There are countless learning theories out there…but both theory make so much sense to me. In this course I keep asking myself which theory am I applying now? Maybe both must of the time..Something to ponder about (*sigh*) someone enlighten me...connect with me? Aha!
Keirsley, G. & Shneiderman, B (1999) Engagment Theory: A framework for technology based teaching and learning. Retrieved November 10, 2009.from: http://home.sprynet.com/~gkearsley/engage.htm
Gonzalez, C., (2004). The Role of Blended Learning in the World of Technology. Retrieved December 10, 2004. from http://www.unt.edu/benchmarks/archives/2004/september04/eis.htm.
McInerney, D & McInerney V (2006) Educational Psychology. Constructing Learning. (Edition 4) Australia: Pearson Education Australia.
Siemens, G., (2004) Connectivism: A learning theory for the digital age. Retrieved November 7,2009. from: http://www.elearnspace.org/Articles/connectivism.htm
Queensland Studies Authority. (2007). The QCAR Framework — aligning curriculum, assessment and reporting. Queensland: Queensland Studies Authority
Saturday, December 05, 2009
Media Fire is a type of tool that’s makes any file accessible anywhere. You can browse and share by having a free account so you'll always be able to manage and share your files and images at any time regardless of which computer you're using. You can post and/ or make it public to share the files or you can choose to make it private. You can save in named folders but you can also put tags on them. By doing this you don’t have to even remember where you put it! This just makes life lot easier, for teachers and educators alike- who always want to store and find resources, activities, lesson plans, letters etc. Having something like this is good as creating back-up of files.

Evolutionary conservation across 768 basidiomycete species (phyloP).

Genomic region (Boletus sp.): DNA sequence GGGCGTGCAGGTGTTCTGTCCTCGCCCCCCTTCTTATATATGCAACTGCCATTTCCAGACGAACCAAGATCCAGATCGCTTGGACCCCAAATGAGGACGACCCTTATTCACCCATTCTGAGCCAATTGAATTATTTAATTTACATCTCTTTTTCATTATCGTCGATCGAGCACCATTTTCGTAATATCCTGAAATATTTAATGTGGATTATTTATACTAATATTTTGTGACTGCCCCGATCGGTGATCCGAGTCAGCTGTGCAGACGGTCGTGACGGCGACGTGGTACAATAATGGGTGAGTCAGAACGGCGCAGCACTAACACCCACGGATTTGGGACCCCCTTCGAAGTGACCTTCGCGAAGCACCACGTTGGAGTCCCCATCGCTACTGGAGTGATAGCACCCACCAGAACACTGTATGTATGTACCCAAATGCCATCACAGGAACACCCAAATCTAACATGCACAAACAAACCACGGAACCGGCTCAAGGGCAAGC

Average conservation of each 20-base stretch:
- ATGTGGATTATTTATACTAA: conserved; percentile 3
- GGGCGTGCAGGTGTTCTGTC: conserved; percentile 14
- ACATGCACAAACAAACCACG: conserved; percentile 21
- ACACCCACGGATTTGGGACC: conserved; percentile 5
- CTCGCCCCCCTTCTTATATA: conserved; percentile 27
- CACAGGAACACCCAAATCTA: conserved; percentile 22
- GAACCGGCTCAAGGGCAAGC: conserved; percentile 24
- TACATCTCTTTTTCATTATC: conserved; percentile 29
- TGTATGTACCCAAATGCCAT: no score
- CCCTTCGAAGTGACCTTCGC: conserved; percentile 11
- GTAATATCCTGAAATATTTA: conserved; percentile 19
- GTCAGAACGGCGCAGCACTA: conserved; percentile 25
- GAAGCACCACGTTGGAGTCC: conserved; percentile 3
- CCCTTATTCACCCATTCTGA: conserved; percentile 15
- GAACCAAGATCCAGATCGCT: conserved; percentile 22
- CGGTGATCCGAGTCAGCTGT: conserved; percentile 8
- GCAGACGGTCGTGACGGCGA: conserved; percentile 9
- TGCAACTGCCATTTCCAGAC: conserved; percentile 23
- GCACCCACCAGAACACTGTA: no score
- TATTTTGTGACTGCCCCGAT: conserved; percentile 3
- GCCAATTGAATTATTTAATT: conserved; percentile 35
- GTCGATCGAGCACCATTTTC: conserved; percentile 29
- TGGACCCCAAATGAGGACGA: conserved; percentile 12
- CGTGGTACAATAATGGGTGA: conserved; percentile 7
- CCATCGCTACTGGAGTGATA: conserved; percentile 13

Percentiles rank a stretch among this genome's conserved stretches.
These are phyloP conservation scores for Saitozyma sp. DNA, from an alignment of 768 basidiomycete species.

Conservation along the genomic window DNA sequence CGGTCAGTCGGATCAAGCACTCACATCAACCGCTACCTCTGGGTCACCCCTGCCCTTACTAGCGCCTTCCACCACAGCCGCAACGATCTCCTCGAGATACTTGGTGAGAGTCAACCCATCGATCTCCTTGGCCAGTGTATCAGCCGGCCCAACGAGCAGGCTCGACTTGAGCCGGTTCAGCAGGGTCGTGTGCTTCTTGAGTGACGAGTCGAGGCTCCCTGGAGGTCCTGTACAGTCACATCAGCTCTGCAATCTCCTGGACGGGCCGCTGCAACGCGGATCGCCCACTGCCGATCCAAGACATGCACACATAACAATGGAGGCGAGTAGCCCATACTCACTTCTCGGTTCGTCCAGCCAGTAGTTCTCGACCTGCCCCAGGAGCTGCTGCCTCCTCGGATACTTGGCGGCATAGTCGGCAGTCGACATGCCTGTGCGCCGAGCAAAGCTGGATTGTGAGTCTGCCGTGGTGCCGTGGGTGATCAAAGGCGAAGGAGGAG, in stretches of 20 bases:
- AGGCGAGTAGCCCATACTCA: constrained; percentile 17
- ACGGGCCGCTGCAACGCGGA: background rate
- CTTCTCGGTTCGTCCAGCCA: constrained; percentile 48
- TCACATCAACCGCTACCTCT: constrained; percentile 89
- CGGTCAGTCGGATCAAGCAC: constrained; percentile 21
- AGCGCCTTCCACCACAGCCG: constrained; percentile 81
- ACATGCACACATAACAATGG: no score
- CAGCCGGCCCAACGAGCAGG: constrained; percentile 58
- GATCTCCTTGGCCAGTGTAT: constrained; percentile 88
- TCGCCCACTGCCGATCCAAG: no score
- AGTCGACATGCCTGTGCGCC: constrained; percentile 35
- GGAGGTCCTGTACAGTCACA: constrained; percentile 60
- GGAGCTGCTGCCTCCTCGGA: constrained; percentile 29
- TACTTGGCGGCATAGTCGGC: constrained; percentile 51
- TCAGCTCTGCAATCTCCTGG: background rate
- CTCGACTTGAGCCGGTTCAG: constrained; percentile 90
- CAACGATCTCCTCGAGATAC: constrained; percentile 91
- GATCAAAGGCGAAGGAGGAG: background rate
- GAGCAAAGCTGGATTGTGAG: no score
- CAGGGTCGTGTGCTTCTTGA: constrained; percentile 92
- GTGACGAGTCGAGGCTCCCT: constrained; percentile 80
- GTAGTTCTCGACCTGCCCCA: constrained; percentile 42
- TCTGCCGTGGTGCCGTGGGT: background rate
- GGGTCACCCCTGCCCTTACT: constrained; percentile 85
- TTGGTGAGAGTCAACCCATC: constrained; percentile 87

I am not so sure how you might use this in a school setting perhaps peer assessment for high school or tertiary education… a file storage tool such as Media Fire may allow for easy sharing of documents, photos, presentations etc. amongst peers and stakeholders. Media Fire could provide easier access / sharing of resources within the second stage (Learning Resources) of Oliver’s (1999) “Learning Design Framework” that support learners to do a required task.
Also, Media Fire could be used for Learning Managers to share educational resources with a community of Learning Managers could be developed that exceeds the schools boundaries, perhaps creating one space where such resources could be accessed.
In the past I used to email my assignment to myself to prevent losing it. Just to think of it I was already filing my ebay reciepts in my 'hotmail' to simplify my life.
Midia Fire offers more ...is the way to go. I promise to share ...just need to make time.